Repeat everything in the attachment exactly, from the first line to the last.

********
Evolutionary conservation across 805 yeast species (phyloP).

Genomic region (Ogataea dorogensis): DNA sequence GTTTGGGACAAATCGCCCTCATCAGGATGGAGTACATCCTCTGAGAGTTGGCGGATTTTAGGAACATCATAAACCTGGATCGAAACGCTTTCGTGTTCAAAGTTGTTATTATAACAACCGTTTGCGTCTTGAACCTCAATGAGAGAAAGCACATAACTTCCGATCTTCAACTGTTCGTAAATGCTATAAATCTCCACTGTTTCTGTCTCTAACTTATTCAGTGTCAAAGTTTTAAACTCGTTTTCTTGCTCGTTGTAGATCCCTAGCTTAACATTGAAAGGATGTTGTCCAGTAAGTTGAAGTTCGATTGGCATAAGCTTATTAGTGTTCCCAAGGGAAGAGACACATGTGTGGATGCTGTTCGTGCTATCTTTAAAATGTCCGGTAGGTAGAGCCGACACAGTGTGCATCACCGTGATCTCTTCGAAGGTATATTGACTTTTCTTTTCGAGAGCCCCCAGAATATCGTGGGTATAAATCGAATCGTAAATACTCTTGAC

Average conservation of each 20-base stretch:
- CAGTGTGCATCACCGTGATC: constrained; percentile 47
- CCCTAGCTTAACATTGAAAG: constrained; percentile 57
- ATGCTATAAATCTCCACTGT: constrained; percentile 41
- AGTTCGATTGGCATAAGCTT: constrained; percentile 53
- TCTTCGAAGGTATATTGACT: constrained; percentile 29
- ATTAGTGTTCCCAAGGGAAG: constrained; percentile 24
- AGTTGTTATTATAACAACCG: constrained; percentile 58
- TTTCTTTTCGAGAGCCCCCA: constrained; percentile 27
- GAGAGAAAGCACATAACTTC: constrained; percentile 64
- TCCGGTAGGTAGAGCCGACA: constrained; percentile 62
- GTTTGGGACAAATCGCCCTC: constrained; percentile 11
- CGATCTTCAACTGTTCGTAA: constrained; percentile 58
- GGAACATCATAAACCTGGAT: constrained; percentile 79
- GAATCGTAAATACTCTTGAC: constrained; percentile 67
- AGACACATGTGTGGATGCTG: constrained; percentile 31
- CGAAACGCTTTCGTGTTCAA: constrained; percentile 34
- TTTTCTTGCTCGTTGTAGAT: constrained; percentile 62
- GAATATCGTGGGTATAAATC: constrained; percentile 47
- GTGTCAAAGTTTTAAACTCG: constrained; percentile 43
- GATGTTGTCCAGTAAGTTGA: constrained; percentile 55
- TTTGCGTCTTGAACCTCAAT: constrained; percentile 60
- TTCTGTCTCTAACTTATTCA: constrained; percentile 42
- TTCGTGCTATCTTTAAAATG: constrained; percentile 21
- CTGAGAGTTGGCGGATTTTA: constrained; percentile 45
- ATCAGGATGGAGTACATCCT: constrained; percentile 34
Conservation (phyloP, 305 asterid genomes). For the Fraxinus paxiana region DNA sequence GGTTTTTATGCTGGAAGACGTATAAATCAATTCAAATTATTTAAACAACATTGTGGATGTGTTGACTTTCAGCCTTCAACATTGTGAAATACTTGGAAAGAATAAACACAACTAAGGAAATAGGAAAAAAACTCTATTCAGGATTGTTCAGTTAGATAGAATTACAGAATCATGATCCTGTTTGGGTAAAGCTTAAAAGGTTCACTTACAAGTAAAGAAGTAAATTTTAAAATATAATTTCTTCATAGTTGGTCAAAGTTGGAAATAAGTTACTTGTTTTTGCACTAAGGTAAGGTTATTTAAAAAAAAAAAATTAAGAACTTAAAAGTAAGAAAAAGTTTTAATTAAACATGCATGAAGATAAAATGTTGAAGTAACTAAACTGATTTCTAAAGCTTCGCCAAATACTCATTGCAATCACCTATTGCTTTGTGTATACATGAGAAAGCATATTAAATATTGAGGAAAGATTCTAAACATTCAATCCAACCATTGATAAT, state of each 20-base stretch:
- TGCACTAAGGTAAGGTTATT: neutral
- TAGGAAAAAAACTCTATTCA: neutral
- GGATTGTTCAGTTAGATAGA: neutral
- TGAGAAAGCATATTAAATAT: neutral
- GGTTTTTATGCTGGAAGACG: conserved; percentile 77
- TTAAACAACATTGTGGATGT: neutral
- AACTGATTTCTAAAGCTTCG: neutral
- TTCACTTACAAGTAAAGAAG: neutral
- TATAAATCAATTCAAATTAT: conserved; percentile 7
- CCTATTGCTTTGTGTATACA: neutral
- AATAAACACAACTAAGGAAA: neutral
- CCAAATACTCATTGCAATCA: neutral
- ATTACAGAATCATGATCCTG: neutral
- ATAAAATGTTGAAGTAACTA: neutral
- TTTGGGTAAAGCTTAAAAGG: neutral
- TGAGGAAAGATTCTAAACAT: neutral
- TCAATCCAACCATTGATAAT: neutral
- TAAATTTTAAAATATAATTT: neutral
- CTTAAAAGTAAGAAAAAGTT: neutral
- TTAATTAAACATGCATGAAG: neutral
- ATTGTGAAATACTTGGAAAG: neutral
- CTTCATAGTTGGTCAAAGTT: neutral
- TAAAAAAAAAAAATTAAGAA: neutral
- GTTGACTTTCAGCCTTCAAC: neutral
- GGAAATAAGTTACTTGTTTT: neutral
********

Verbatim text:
Evolutionary conservation across 805 yeast species (phyloP).

Genomic region (Ogataea dorogensis): DNA sequence GTTTGGGACAAATCGCCCTCATCAGGATGGAGTACATCCTCTGAGAGTTGGCGGATTTTAGGAACATCATAAACCTGGATCGAAACGCTTTCGTGTTCAAAGTTGTTATTATAACAACCGTTTGCGTCTTGAACCTCAATGAGAGAAAGCACATAACTTCCGATCTTCAACTGTTCGTAAATGCTATAAATCTCCACTGTTTCTGTCTCTAACTTATTCAGTGTCAAAGTTTTAAACTCGTTTTCTTGCTCGTTGTAGATCCCTAGCTTAACATTGAAAGGATGTTGTCCAGTAAGTTGAAGTTCGATTGGCATAAGCTTATTAGTGTTCCCAAGGGAAGAGACACATGTGTGGATGCTGTTCGTGCTATCTTTAAAATGTCCGGTAGGTAGAGCCGACACAGTGTGCATCACCGTGATCTCTTCGAAGGTATATTGACTTTTCTTTTCGAGAGCCCCCAGAATATCGTGGGTATAAATCGAATCGTAAATACTCTTGAC

Average conservation of each 20-base stretch:
- CAGTGTGCATCACCGTGATC: constrained; percentile 47
- CCCTAGCTTAACATTGAAAG: constrained; percentile 57
- ATGCTATAAATCTCCACTGT: constrained; percentile 41
- AGTTCGATTGGCATAAGCTT: constrained; percentile 53
- TCTTCGAAGGTATATTGACT: constrained; percentile 29
- ATTAGTGTTCCCAAGGGAAG: constrained; percentile 24
- AGTTGTTATTATAACAACCG: constrained; percentile 58
- TTTCTTTTCGAGAGCCCCCA: constrained; percentile 27
- GAGAGAAAGCACATAACTTC: constrained; percentile 64
- TCCGGTAGGTAGAGCCGACA: constrained; percentile 62
- GTTTGGGACAAATCGCCCTC: constrained; percentile 11
- CGATCTTCAACTGTTCGTAA: constrained; percentile 58
- GGAACATCATAAACCTGGAT: constrained; percentile 79
- GAATCGTAAATACTCTTGAC: constrained; percentile 67
- AGACACATGTGTGGATGCTG: constrained; percentile 31
- CGAAACGCTTTCGTGTTCAA: constrained; percentile 34
- TTTTCTTGCTCGTTGTAGAT: constrained; percentile 62
- GAATATCGTGGGTATAAATC: constrained; percentile 47
- GTGTCAAAGTTTTAAACTCG: constrained; percentile 43
- GATGTTGTCCAGTAAGTTGA: constrained; percentile 55
- TTTGCGTCTTGAACCTCAAT: constrained; percentile 60
- TTCTGTCTCTAACTTATTCA: constrained; percentile 42
- TTCGTGCTATCTTTAAAATG: constrained; percentile 21
- CTGAGAGTTGGCGGATTTTA: constrained; percentile 45
- ATCAGGATGGAGTACATCCT: constrained; percentile 34
Conservation (phyloP, 305 asterid genomes). For the Fraxinus paxiana region DNA sequence GGTTTTTATGCTGGAAGACGTATAAATCAATTCAAATTATTTAAACAACATTGTGGATGTGTTGACTTTCAGCCTTCAACATTGTGAAATACTTGGAAAGAATAAACACAACTAAGGAAATAGGAAAAAAACTCTATTCAGGATTGTTCAGTTAGATAGAATTACAGAATCATGATCCTGTTTGGGTAAAGCTTAAAAGGTTCACTTACAAGTAAAGAAGTAAATTTTAAAATATAATTTCTTCATAGTTGGTCAAAGTTGGAAATAAGTTACTTGTTTTTGCACTAAGGTAAGGTTATTTAAAAAAAAAAAATTAAGAACTTAAAAGTAAGAAAAAGTTTTAATTAAACATGCATGAAGATAAAATGTTGAAGTAACTAAACTGATTTCTAAAGCTTCGCCAAATACTCATTGCAATCACCTATTGCTTTGTGTATACATGAGAAAGCATATTAAATATTGAGGAAAGATTCTAAACATTCAATCCAACCATTGATAAT, state of each 20-base stretch:
- TGCACTAAGGTAAGGTTATT: neutral
- TAGGAAAAAAACTCTATTCA: neutral
- GGATTGTTCAGTTAGATAGA: neutral
- TGAGAAAGCATATTAAATAT: neutral
- GGTTTTTATGCTGGAAGACG: conserved; percentile 77
- TTAAACAACATTGTGGATGT: neutral
- AACTGATTTCTAAAGCTTCG: neutral
- TTCACTTACAAGTAAAGAAG: neutral
- TATAAATCAATTCAAATTAT: conserved; percentile 7
- CCTATTGCTTTGTGTATACA: neutral
- AATAAACACAACTAAGGAAA: neutral
- CCAAATACTCATTGCAATCA: neutral
- ATTACAGAATCATGATCCTG: neutral
- ATAAAATGTTGAAGTAACTA: neutral
- TTTGGGTAAAGCTTAAAAGG: neutral
- TGAGGAAAGATTCTAAACAT: neutral
- TCAATCCAACCATTGATAAT: neutral
- TAAATTTTAAAATATAATTT: neutral
- CTTAAAAGTAAGAAAAAGTT: neutral
- TTAATTAAACATGCATGAAG: neutral
- ATTGTGAAATACTTGGAAAG: neutral
- CTTCATAGTTGGTCAAAGTT: neutral
- TAAAAAAAAAAAATTAAGAA: neutral
- GTTGACTTTCAGCCTTCAAC: neutral
- GGAAATAAGTTACTTGTTTT: neutral